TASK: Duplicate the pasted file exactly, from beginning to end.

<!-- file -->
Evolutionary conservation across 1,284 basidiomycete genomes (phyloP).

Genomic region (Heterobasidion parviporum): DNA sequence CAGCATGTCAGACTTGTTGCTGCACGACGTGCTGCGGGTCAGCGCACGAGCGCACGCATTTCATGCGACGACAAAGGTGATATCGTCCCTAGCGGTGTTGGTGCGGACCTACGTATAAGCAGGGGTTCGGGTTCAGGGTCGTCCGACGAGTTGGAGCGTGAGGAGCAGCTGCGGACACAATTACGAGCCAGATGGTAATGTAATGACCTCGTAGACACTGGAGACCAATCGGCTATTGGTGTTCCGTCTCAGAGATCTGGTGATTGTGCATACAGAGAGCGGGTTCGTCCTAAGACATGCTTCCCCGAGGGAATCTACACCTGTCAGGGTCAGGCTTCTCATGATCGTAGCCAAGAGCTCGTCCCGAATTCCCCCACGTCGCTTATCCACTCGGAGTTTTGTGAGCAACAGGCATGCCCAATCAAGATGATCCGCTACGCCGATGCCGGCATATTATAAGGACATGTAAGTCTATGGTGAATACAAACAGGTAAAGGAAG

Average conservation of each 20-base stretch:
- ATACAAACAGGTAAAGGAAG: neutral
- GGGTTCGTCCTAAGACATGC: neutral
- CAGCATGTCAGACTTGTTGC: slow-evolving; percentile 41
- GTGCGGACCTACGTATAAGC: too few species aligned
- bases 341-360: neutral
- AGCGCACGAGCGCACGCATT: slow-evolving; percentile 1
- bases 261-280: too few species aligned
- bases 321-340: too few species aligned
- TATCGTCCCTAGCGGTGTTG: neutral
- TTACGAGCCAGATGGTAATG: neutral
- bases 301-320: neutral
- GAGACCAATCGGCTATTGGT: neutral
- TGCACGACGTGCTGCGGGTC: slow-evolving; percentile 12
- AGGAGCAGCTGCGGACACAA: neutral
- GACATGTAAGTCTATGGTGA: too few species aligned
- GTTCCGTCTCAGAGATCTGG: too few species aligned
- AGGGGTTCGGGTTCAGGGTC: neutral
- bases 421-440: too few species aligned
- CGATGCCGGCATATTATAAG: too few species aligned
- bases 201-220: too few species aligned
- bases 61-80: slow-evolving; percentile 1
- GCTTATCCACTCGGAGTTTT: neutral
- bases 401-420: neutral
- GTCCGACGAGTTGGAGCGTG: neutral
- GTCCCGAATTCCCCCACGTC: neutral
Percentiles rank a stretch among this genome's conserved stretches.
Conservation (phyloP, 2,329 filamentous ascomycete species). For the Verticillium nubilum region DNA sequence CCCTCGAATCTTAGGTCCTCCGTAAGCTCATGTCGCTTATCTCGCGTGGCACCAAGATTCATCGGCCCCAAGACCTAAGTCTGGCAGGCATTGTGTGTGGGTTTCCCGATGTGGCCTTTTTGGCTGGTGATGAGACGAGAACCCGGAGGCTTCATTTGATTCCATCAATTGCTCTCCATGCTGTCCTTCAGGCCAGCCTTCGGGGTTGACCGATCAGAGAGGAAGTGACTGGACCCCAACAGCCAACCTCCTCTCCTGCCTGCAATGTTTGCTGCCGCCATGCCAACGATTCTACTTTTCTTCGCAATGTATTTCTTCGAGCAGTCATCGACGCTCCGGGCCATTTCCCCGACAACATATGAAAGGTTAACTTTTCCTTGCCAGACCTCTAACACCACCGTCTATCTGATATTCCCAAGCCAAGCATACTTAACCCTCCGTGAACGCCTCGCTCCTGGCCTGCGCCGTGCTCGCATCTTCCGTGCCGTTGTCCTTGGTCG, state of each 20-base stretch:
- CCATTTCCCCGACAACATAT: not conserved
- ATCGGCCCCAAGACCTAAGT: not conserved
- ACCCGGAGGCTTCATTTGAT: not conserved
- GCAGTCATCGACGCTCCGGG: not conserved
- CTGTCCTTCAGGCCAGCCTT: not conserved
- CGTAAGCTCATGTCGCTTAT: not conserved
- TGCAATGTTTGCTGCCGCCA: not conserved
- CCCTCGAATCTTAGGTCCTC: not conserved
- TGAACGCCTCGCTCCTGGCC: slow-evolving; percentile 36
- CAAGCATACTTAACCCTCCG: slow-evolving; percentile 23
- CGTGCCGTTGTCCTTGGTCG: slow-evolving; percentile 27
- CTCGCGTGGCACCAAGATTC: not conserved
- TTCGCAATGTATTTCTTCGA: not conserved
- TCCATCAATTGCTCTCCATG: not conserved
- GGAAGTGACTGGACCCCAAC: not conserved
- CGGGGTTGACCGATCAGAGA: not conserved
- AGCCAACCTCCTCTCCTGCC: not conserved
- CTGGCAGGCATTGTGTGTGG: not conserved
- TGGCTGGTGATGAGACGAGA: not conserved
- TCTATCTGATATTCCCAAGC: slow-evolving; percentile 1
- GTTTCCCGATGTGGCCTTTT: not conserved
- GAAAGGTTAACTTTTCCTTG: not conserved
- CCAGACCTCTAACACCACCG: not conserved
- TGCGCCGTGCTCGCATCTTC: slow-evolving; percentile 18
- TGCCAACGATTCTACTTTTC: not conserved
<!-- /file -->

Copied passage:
Evolutionary conservation across 1,284 basidiomycete genomes (phyloP).

Genomic region (Heterobasidion parviporum): DNA sequence CAGCATGTCAGACTTGTTGCTGCACGACGTGCTGCGGGTCAGCGCACGAGCGCACGCATTTCATGCGACGACAAAGGTGATATCGTCCCTAGCGGTGTTGGTGCGGACCTACGTATAAGCAGGGGTTCGGGTTCAGGGTCGTCCGACGAGTTGGAGCGTGAGGAGCAGCTGCGGACACAATTACGAGCCAGATGGTAATGTAATGACCTCGTAGACACTGGAGACCAATCGGCTATTGGTGTTCCGTCTCAGAGATCTGGTGATTGTGCATACAGAGAGCGGGTTCGTCCTAAGACATGCTTCCCCGAGGGAATCTACACCTGTCAGGGTCAGGCTTCTCATGATCGTAGCCAAGAGCTCGTCCCGAATTCCCCCACGTCGCTTATCCACTCGGAGTTTTGTGAGCAACAGGCATGCCCAATCAAGATGATCCGCTACGCCGATGCCGGCATATTATAAGGACATGTAAGTCTATGGTGAATACAAACAGGTAAAGGAAG

Average conservation of each 20-base stretch:
- ATACAAACAGGTAAAGGAAG: neutral
- GGGTTCGTCCTAAGACATGC: neutral
- CAGCATGTCAGACTTGTTGC: slow-evolving; percentile 41
- GTGCGGACCTACGTATAAGC: too few species aligned
- bases 341-360: neutral
- AGCGCACGAGCGCACGCATT: slow-evolving; percentile 1
- bases 261-280: too few species aligned
- bases 321-340: too few species aligned
- TATCGTCCCTAGCGGTGTTG: neutral
- TTACGAGCCAGATGGTAATG: neutral
- bases 301-320: neutral
- GAGACCAATCGGCTATTGGT: neutral
- TGCACGACGTGCTGCGGGTC: slow-evolving; percentile 12
- AGGAGCAGCTGCGGACACAA: neutral
- GACATGTAAGTCTATGGTGA: too few species aligned
- GTTCCGTCTCAGAGATCTGG: too few species aligned
- AGGGGTTCGGGTTCAGGGTC: neutral
- bases 421-440: too few species aligned
- CGATGCCGGCATATTATAAG: too few species aligned
- bases 201-220: too few species aligned
- bases 61-80: slow-evolving; percentile 1
- GCTTATCCACTCGGAGTTTT: neutral
- bases 401-420: neutral
- GTCCGACGAGTTGGAGCGTG: neutral
- GTCCCGAATTCCCCCACGTC: neutral
Percentiles rank a stretch among this genome's conserved stretches.
Conservation (phyloP, 2,329 filamentous ascomycete species). For the Verticillium nubilum region DNA sequence CCCTCGAATCTTAGGTCCTCCGTAAGCTCATGTCGCTTATCTCGCGTGGCACCAAGATTCATCGGCCCCAAGACCTAAGTCTGGCAGGCATTGTGTGTGGGTTTCCCGATGTGGCCTTTTTGGCTGGTGATGAGACGAGAACCCGGAGGCTTCATTTGATTCCATCAATTGCTCTCCATGCTGTCCTTCAGGCCAGCCTTCGGGGTTGACCGATCAGAGAGGAAGTGACTGGACCCCAACAGCCAACCTCCTCTCCTGCCTGCAATGTTTGCTGCCGCCATGCCAACGATTCTACTTTTCTTCGCAATGTATTTCTTCGAGCAGTCATCGACGCTCCGGGCCATTTCCCCGACAACATATGAAAGGTTAACTTTTCCTTGCCAGACCTCTAACACCACCGTCTATCTGATATTCCCAAGCCAAGCATACTTAACCCTCCGTGAACGCCTCGCTCCTGGCCTGCGCCGTGCTCGCATCTTCCGTGCCGTTGTCCTTGGTCG, state of each 20-base stretch:
- CCATTTCCCCGACAACATAT: not conserved
- ATCGGCCCCAAGACCTAAGT: not conserved
- ACCCGGAGGCTTCATTTGAT: not conserved
- GCAGTCATCGACGCTCCGGG: not conserved
- CTGTCCTTCAGGCCAGCCTT: not conserved
- CGTAAGCTCATGTCGCTTAT: not conserved
- TGCAATGTTTGCTGCCGCCA: not conserved
- CCCTCGAATCTTAGGTCCTC: not conserved
- TGAACGCCTCGCTCCTGGCC: slow-evolving; percentile 36
- CAAGCATACTTAACCCTCCG: slow-evolving; percentile 23
- CGTGCCGTTGTCCTTGGTCG: slow-evolving; percentile 27
- CTCGCGTGGCACCAAGATTC: not conserved
- TTCGCAATGTATTTCTTCGA: not conserved
- TCCATCAATTGCTCTCCATG: not conserved
- GGAAGTGACTGGACCCCAAC: not conserved
- CGGGGTTGACCGATCAGAGA: not conserved
- AGCCAACCTCCTCTCCTGCC: not conserved
- CTGGCAGGCATTGTGTGTGG: not conserved
- TGGCTGGTGATGAGACGAGA: not conserved
- TCTATCTGATATTCCCAAGC: slow-evolving; percentile 1
- GTTTCCCGATGTGGCCTTTT: not conserved
- GAAAGGTTAACTTTTCCTTG: not conserved
- CCAGACCTCTAACACCACCG: not conserved
- TGCGCCGTGCTCGCATCTTC: slow-evolving; percentile 18
- TGCCAACGATTCTACTTTTC: not conserved